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‘The Interview’ Filmmakers on President Obama: ‘His Rant on Free Speech Got the Movie Released’ (Video)

North Korea comedy’s cinematographer, Brandon Trost, talks the turbulent past weeks and terror threats

The filmmakers behind Sony Pictures’ “The Interview” credit President Barack Obama with getting the movie released, after terrorist threats saw it pulled from U.S. theaters in December.

“Interview” director of photography Brandon Trost opened up about the “domino effect” that began with the November hack of Sony and led to the eventual, innovative release of the film.

“We shot the movie a year before all this went down, and when we made it we were like, ‘It’ll be great! It’s funny! What if we started World War III?'” Trost said in an interview with his alma mater, The Los Angeles Film School.

No one was laughing a year later, when threats from a group claiming to be the Guardians of Peace promised an attack on par with 9/11 to any movie house showing the Seth Rogen-James Franco buddy comedy.

“When we found out about it, I was actually in New York prepping some reshoots for another Seth Rogen movie. I was actually with all the guys, the same producers. We’re all the same team,” he explained. “Everything had like a domino effect. We were out there and once they made a bomb threat, it became real. They canceled the release, Seth and Franco pulled all their publicity. It was a whole chain of events that was like –the wind was knocked out of us for sure.”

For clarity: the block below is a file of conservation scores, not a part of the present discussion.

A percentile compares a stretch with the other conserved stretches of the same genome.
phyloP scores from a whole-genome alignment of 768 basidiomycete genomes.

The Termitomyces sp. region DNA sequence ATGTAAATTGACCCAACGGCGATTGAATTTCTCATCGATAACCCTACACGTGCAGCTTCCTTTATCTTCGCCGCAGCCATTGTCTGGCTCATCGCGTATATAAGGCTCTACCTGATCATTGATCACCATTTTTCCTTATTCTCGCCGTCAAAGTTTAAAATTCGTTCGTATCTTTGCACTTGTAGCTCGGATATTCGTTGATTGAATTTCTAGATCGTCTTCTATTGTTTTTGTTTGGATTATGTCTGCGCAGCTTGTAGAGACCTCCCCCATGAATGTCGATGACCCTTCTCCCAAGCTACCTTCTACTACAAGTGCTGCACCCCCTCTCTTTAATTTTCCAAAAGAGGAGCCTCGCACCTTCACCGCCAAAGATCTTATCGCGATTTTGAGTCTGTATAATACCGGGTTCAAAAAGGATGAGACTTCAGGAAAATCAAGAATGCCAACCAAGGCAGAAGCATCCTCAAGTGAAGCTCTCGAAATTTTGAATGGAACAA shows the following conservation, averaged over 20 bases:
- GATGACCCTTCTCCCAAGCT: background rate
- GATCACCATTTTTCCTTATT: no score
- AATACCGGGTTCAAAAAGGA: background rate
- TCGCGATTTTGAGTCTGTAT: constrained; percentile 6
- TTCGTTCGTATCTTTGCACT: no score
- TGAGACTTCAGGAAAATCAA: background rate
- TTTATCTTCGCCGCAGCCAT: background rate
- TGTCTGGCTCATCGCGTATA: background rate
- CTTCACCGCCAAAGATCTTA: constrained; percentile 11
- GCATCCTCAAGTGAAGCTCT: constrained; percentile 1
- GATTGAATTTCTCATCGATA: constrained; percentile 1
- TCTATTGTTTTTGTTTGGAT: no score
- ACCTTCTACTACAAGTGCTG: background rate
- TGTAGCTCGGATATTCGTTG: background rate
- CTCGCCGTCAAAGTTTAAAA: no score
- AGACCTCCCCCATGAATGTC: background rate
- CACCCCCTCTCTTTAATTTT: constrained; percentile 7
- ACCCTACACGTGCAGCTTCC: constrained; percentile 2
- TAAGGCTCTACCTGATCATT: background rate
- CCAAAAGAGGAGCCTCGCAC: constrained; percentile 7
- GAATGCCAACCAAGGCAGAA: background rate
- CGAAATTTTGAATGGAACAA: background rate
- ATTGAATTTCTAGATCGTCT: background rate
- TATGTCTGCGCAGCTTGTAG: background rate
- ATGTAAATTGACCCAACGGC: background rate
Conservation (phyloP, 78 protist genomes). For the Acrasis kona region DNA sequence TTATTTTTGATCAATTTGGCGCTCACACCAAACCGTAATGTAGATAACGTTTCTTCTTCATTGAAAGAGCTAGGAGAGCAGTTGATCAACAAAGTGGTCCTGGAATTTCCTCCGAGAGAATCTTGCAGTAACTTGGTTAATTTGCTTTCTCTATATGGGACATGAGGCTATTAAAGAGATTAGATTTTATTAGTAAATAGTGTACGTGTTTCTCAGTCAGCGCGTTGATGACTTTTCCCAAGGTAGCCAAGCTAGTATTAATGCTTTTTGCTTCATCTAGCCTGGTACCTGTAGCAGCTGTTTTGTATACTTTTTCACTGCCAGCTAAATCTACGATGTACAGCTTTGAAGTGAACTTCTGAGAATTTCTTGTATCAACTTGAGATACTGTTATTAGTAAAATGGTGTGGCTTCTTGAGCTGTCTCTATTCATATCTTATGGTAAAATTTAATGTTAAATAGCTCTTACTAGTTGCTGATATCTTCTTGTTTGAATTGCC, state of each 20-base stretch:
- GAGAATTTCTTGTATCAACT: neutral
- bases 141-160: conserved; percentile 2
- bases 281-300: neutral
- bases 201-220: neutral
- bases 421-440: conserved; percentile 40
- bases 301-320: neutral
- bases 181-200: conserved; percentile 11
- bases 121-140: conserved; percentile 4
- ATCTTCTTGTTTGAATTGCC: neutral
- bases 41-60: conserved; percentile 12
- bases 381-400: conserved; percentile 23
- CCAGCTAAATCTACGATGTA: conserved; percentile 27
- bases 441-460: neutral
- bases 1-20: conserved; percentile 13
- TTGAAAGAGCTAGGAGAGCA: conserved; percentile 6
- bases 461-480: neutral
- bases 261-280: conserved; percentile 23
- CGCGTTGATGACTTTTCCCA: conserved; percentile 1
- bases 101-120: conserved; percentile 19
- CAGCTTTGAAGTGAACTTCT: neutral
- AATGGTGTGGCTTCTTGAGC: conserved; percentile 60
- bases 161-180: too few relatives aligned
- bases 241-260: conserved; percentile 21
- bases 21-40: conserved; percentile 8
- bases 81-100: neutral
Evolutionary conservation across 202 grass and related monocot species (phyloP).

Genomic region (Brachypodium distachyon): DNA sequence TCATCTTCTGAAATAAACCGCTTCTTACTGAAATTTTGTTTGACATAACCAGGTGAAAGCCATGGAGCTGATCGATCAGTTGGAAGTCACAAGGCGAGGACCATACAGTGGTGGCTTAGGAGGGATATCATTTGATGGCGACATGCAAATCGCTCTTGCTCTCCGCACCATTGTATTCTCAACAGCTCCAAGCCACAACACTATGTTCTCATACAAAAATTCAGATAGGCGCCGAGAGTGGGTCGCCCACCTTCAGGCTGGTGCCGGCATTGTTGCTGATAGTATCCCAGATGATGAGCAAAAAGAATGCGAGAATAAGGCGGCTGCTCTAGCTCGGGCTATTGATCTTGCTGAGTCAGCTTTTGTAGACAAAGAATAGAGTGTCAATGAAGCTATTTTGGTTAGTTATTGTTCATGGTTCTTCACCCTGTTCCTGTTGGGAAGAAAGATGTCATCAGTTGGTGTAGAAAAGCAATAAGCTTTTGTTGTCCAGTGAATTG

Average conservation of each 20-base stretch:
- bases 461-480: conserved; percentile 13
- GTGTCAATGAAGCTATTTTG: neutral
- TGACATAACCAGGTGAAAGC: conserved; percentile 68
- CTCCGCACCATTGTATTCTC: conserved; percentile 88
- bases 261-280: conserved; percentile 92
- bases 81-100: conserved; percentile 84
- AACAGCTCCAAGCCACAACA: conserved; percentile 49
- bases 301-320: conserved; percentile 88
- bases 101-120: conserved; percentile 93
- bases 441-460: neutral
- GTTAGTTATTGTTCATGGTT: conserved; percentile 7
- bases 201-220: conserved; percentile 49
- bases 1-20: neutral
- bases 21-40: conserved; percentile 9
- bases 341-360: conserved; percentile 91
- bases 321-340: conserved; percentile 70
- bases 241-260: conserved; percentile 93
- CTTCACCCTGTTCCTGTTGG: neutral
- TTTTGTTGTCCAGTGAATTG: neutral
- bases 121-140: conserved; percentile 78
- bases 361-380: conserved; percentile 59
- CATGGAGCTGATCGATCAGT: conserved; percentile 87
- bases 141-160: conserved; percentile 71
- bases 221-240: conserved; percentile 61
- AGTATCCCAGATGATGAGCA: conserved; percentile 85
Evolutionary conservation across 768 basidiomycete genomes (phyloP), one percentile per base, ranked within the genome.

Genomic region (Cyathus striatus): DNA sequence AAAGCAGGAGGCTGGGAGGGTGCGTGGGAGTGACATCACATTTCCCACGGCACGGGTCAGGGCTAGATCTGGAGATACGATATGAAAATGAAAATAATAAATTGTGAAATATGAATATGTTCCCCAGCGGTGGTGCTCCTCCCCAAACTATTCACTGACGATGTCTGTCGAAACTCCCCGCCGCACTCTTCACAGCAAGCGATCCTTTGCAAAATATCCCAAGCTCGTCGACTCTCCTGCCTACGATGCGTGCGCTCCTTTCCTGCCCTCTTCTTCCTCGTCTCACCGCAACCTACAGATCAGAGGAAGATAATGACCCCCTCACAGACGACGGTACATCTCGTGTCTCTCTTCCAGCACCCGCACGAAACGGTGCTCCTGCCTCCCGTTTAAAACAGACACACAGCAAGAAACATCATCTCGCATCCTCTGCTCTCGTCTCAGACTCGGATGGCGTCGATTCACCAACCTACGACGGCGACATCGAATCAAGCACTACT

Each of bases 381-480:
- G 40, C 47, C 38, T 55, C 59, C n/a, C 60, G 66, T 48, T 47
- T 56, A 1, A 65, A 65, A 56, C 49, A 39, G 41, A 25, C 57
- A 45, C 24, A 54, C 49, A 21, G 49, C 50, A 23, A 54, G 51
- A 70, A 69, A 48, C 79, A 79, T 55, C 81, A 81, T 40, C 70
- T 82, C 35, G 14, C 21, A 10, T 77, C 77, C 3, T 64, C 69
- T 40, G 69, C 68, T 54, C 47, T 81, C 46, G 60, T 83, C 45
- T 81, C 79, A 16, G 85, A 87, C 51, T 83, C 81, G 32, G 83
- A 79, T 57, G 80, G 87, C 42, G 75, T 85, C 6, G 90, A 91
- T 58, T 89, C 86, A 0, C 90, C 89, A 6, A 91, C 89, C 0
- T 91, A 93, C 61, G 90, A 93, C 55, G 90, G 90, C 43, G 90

As studio co-CEOs Amy Pascal and Michael Lynton eventually canceled the release, President Obama held a Dec. 19 press conference calling the decision a mistake.

“We were on a scout and we stopped for lunch just to watch the President give his address,” said Trost. “When he came on and basically said that he thought that Sony, you know, Sony had made a mistake for pulling it, we all looked at each other in shock.

“We expected him to say, ‘We don’t have enough information to speak at this [time],’ but he went into it. It honestly was the President’s rant on freedom of speech in his address that ultimately got the movie released,” Trost said.

“It’s crazy to say that about a movie, that the President helped you get your movie released,” he concluded.

And released it was: theatrical, video-on-demand and streaming revenues have earned the film over $40 million to date.  The movie will be available for streaming to Netflix subscribers on Saturday.

Watch the video.